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Can anyone tell me why they think the Kindle is better? I have a Nook and the primary reason for getting it over a Kindle was because just about any book I wanted is available from the library and the Kindle cannot use books from the library. Why would you want a device that you have to PAY for all the books? And nook has just as fast page loads, an internet browser, and millions of about the same books that Amazon has for free. I love Amazon and all (I do most all of my gift buying and more from them), but I do not see a single advantage, and one HUGE disadvantage (library books). By the way, here is where I got mine awhile ago; http://deals.woot.com/deals/details/d235d761-da83-4a01-a800-03c2ca2a7a3b/nook-by-barnes-and-noble-wi-fi-ereader-ebook-reader#0

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@jcogar23: You know, you DON'T have to pay for every kindle book. I'd be willing the bet there are more free books on my Kindle than those I've paid for. At least 3 free books to every purchased book at the very minimum and their readability doesn't expire in three weeks. I'm sure that Kindle/Amazon and Adobe will be working to smooth out the kinks in the library loaner issue soon. However my local library offers this work around:
1. Click on the Gale Virtual Reference Library, These e-book PDFs may be saved to your computer or laptop, than transferred to your Kindle. No special software is needed.
2. Click on the Project Gutenberg link. Any of those books will work on your Kindle. Again, no special software is needed.
3. Click on the NetLibrary link. These are older publications, but worthy of a look. You will need to go to a library location to set up your account, but after that you can download at home.

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@lavikinga: Yes, they both have literally millions of free books, and both amazon and B&N have specials they run that give books for free weekly, however they are usually smaller titles or older and rarely new, popular releases. As opposed to the library I can get new books whenever I want. And setup was nothing for the nook. I just create an account to let me access virtual items from home and now I never have to go to the library or EVER buy an book. So I just don't see paying the same price for a device that does less.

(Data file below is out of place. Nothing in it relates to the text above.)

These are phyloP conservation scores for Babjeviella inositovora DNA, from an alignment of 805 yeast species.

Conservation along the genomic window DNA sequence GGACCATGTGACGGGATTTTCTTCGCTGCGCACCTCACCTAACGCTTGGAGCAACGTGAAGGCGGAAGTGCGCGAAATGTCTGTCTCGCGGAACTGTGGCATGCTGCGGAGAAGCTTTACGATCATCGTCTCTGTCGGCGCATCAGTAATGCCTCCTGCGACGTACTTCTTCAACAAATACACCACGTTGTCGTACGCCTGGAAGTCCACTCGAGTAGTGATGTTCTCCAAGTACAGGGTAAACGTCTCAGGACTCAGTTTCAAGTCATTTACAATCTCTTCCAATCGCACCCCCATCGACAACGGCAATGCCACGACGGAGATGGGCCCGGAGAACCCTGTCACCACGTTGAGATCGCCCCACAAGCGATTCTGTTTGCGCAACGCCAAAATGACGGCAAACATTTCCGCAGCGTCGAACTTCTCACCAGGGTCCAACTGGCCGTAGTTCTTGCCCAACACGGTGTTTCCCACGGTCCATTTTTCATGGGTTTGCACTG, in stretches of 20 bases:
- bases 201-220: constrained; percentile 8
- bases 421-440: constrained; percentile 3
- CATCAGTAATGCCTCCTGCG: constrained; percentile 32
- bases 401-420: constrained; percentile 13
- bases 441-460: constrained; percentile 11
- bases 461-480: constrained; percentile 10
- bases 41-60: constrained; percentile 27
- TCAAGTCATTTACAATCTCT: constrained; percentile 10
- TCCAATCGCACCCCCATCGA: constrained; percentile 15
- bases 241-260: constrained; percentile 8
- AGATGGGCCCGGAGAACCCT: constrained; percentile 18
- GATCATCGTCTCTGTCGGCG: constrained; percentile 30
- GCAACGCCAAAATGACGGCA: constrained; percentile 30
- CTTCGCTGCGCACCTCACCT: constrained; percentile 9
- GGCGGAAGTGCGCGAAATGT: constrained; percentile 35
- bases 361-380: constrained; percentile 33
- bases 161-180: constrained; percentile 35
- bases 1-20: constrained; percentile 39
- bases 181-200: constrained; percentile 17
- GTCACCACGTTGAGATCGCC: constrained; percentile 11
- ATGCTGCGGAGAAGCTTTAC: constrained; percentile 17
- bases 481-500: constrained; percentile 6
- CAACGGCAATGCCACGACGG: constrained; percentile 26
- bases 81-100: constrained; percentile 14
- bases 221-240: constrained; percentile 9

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I have a mid-level Sony Reader (PRS-650) and really love it. It's a bit pricey, but has a great hardware design, with an aluminum case and everything controlled by touchscreen so there is no awkward keyboard hanging off the bottom. It also reads the standard ePub format, so you aren't locked in to one seller the way the Kindle locks you into Amazon - I've bought books from the Sony Readerstore, and other websites as well. I get the Wall Street Journal on it as well, and love it.

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@jcogar23: I'm not sure why you wouldn't be able to use ebooks from the library on a Kindle. The Kindle supports far more file formats than the Nook does (note, I am referring to the Nook, NOT the Color Nook). The supported file types on the different devices are as follows:

Nook: EPUB, PDB, PDF, JPG, GIF, PNG, BMP, MP3

Kindle: EPUB, MOBI, PRC, TXT, TPZ, AZW, PDF, HTML, DOC, JPG, GIF, PNG, BMP*, MP3

* Requires conversion using an email-based service provided by Amazon. Sending the converted file to your email address is free.

When it comes to file support, the Nook can't hold a candle to the Kindle. Beyond that, the Nook doesn't have any features that really stand out as better than what is offered by the Kindle. I consider the touch-screen on the Nook to be a non-feature...its only reason for being there is to be different. I found it to be more annoying than useful, and it shortens the battery life of the Nook.

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@teufelaffe: If you look at your local library site, it states that Kindle is NOT a supported device. Something to do with DRM and the Kindle. Amazon just sells the Kindle to make money on the ebooks.

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@jcogar23: That would mean that your library is using DRM on their ebooks, as the Kindle supports DRM-free files of all the types I listed. Sounds like a problem with your library, not the Kindle. :)

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@teufelaffe; Libraries across the country use a company called "Overdrive" for their digital distribution. It is standard everywhere. The Kindle uses a DRM key only for books bought from Amazon. The Sony and B&N ebooks use a more standard DRM key, from Adobe I believe. This allows for reading books from the library because they are mostly in Adobe ePub format. This is why I believe the Nook is superior. ;)